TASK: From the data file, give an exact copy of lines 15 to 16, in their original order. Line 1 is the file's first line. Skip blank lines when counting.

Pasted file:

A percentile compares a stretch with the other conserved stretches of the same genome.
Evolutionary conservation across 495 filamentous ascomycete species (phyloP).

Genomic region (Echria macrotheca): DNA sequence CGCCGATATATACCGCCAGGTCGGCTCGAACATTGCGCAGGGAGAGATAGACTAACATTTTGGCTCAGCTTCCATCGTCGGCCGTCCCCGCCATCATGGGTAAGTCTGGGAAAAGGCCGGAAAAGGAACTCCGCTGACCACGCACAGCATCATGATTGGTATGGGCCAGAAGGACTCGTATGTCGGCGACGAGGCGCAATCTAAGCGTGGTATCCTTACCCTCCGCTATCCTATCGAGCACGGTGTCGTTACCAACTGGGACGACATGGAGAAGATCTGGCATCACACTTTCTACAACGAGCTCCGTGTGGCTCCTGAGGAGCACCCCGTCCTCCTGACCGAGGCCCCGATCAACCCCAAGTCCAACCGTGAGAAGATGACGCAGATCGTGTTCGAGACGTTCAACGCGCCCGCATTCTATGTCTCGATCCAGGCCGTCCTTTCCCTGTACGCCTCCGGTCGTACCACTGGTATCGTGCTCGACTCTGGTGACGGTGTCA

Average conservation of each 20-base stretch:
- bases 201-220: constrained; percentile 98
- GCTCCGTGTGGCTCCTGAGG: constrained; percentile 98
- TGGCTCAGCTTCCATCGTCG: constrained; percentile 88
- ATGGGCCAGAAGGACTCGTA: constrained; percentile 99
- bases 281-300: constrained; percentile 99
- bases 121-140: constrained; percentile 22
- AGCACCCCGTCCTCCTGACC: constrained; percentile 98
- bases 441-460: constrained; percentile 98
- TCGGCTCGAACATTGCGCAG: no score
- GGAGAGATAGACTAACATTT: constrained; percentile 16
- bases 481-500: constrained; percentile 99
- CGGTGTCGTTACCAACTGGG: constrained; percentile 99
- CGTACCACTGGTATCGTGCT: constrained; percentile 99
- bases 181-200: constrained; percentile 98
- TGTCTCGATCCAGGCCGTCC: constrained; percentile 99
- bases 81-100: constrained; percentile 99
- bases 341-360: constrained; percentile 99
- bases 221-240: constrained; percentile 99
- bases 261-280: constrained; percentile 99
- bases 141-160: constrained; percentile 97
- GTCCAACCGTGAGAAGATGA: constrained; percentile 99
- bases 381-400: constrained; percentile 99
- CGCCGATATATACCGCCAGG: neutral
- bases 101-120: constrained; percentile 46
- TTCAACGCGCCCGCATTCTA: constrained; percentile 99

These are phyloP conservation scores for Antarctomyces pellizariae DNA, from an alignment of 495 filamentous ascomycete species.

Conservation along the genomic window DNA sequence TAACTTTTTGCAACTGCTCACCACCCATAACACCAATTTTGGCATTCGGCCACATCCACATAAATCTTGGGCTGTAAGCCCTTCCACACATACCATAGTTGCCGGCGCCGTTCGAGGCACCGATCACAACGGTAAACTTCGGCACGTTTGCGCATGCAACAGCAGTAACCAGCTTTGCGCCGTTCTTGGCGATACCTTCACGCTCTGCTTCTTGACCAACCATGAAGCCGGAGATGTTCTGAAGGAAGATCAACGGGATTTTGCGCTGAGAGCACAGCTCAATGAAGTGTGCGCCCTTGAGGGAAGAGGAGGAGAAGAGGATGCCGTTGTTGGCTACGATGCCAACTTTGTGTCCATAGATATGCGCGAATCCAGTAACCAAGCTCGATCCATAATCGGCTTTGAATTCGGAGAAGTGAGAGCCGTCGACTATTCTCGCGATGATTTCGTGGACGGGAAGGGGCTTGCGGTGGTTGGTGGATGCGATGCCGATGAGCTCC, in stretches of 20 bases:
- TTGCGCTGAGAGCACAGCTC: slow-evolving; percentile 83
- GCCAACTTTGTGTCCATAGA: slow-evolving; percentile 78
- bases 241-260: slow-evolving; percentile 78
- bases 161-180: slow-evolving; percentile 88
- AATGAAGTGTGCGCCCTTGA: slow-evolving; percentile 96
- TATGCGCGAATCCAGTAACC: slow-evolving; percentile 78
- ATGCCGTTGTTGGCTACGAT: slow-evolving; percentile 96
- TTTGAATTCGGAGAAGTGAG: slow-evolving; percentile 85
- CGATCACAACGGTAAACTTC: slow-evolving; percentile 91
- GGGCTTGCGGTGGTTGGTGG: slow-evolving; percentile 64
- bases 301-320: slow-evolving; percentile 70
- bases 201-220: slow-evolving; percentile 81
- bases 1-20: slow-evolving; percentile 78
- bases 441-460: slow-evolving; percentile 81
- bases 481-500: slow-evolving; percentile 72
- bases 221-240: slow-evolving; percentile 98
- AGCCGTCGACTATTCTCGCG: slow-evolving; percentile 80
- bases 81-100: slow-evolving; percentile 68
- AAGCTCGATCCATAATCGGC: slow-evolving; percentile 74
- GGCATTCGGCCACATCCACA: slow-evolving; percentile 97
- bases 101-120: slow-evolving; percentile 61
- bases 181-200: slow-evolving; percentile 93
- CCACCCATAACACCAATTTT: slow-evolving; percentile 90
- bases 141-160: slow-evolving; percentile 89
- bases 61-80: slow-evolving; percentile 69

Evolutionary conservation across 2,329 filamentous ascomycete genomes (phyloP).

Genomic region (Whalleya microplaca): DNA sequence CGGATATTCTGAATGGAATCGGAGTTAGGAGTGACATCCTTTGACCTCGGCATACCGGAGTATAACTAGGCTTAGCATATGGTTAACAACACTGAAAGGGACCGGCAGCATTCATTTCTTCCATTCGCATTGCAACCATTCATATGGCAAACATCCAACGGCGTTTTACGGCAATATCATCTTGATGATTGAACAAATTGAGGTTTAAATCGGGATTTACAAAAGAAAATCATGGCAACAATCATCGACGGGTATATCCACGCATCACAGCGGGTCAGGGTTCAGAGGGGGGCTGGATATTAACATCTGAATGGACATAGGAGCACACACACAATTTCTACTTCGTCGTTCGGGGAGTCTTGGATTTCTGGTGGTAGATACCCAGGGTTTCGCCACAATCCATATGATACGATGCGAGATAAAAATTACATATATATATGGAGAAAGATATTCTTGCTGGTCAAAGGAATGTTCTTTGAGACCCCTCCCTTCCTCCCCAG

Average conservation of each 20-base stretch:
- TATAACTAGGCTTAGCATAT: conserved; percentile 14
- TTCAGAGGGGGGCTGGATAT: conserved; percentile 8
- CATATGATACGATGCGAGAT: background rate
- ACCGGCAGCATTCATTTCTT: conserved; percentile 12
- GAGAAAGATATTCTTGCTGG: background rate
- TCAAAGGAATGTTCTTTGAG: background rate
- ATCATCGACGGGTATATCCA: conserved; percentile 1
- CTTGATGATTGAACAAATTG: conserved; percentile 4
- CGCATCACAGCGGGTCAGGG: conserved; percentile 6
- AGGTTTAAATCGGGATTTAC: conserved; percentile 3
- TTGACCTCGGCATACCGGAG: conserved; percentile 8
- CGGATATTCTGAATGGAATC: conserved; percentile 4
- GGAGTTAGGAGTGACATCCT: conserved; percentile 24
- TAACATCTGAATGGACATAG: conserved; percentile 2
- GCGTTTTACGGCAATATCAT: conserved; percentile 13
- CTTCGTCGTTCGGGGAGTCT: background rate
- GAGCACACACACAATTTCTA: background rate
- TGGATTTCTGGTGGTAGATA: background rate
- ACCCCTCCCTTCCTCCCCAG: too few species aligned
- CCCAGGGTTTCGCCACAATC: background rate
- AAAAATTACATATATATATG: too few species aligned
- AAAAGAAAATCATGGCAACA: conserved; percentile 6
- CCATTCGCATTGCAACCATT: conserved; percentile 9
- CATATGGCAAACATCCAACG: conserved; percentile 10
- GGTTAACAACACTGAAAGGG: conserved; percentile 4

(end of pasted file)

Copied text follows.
- bases 481-500: constrained; percentile 99
- CGGTGTCGTTACCAACTGGG: constrained; percentile 99